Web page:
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The Truth about “Not Wanting A Lot” and its Impact to your Wealth

2 years after I started work in 2006, one of my co-worker who was rather inquisitive (and intruding my personal bubble a lot with her questions) told me about a lady friend of hers.

She says that this gal friend of hers struggled to find a good man to get married. Her gal friend have very simple wants, which is what puzzled herself why its so tough to find the right man.

She just want her man to:

  1. Make $4000/mth
  2. Drives a simple car
  3. Lives in a condominium

My Co-worker was befuddled because in the realm of “simple requirements” that does not border on simple.

I was more concern that I would not be able to find any mate in Singapore at that point then debate whether that is a simple requirement or not.

How much we want have profound impact on the way we spend our wealth and how much we need

La Pap from BullyTheBear shared this great article on Facebook (connect with me here if you haven’t!) on how the level of want we each faced affects a lot on how we live our life.

The author of the article is someone who aspires for financial independence and was rather inspired by someone who already did it and her outlook on spending.

I buy whatever I want, whenever I want. The trick is that I want very little.

I think all of us who are on this path would pause by how a simple phrase was able to summarize many important points.

It also made me remember that episode so early in my young working career.

I like the way she puts it as a trick.

It is a trick because most of us have lost touch with it so much that we have to re-learn something very common. For many of us, we never got “triggered” to learn this.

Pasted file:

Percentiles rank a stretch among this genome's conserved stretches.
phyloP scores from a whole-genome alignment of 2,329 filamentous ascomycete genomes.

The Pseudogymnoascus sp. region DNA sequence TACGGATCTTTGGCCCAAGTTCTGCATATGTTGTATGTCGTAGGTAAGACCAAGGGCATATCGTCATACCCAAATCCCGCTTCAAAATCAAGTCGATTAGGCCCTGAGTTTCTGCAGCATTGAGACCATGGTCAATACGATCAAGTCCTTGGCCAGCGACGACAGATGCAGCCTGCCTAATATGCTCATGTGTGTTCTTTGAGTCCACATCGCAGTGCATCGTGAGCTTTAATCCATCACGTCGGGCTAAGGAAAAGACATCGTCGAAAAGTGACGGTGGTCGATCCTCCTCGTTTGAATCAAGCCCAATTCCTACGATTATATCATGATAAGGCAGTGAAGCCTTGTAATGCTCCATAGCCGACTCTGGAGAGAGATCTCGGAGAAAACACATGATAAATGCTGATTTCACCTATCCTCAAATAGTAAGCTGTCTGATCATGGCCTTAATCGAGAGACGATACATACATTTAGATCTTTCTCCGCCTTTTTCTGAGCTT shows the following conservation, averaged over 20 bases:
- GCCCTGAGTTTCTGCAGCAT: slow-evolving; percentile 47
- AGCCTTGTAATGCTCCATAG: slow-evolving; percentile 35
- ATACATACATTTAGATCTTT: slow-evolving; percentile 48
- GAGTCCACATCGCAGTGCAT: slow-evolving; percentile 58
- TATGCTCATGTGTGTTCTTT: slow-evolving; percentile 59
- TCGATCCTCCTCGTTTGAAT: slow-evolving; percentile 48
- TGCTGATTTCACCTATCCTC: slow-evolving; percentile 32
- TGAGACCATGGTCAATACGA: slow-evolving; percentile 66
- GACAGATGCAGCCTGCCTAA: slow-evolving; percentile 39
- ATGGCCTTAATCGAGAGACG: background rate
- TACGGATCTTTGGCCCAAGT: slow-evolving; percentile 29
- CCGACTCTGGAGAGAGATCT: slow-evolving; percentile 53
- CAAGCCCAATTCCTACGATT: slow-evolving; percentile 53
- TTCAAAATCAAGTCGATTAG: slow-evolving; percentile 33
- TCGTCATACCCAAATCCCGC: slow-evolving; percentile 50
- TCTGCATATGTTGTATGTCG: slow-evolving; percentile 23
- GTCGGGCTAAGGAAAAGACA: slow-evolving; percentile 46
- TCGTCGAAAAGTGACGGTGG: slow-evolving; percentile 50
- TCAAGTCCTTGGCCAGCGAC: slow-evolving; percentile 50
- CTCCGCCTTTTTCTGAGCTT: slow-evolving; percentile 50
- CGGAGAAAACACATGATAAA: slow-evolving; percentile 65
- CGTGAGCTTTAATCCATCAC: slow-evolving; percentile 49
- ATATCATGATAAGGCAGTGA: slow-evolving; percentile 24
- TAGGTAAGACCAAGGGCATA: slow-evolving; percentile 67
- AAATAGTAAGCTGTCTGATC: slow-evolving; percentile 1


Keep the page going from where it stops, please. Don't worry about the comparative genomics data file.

The nature of what we want affects our wallet. The duration between when our wants spring the trap upon us against also matters.

I had a want that is rather simple.

As long as:

  • I do a good job managing my wealth machines
  • my Pocket is filled with great long form articles for me to read any where I want, which is free
  • interaction with peers, close friends and family
  • fulfillment at work
  • putting out something that helps others at Investment Moats

I am satisfied. It is seldom about happiness but more so, it is a good enough day or week.

I would think that this “simple” and I note that not having an extravagant want have helped me build wealth immensely.

What happens when you want a lot

I saw this share on Facebook not too long ago.

I like that it deconstruct the path of destruction for many friends who went down this path of photography addiction.

For those wives who cannot understand how their husband’s little hobby can spiral out of control this is a good read.

Then you get an entry-level DSLR. And a cheap 50mm lens and play with depth of field. And you need a tripod. And an extra battery. And memory cards. And a zoom lens. And a remote. And a flash.

Then you try a friend’s mid-level camera. Then you get a mid-level camera. And now you think what’s really holding you back are your lenses. You start looking at good glass and realize there is no sense investing in lenses that don’t work on full frame cameras, just in case you make the jump.

You make the jump. You’ve got a full frame camera. An ultra-wide zoom, a slew of fast primes, and a 70-200 f/2.8. You’ve tried the cheap primes and the mid primes and now you’ve got the expensive primes. You’ve upgraded your tripod. You have multiple flashes and umbrellas and soft boxes. You have 8 batteries and a wallet of memory cards.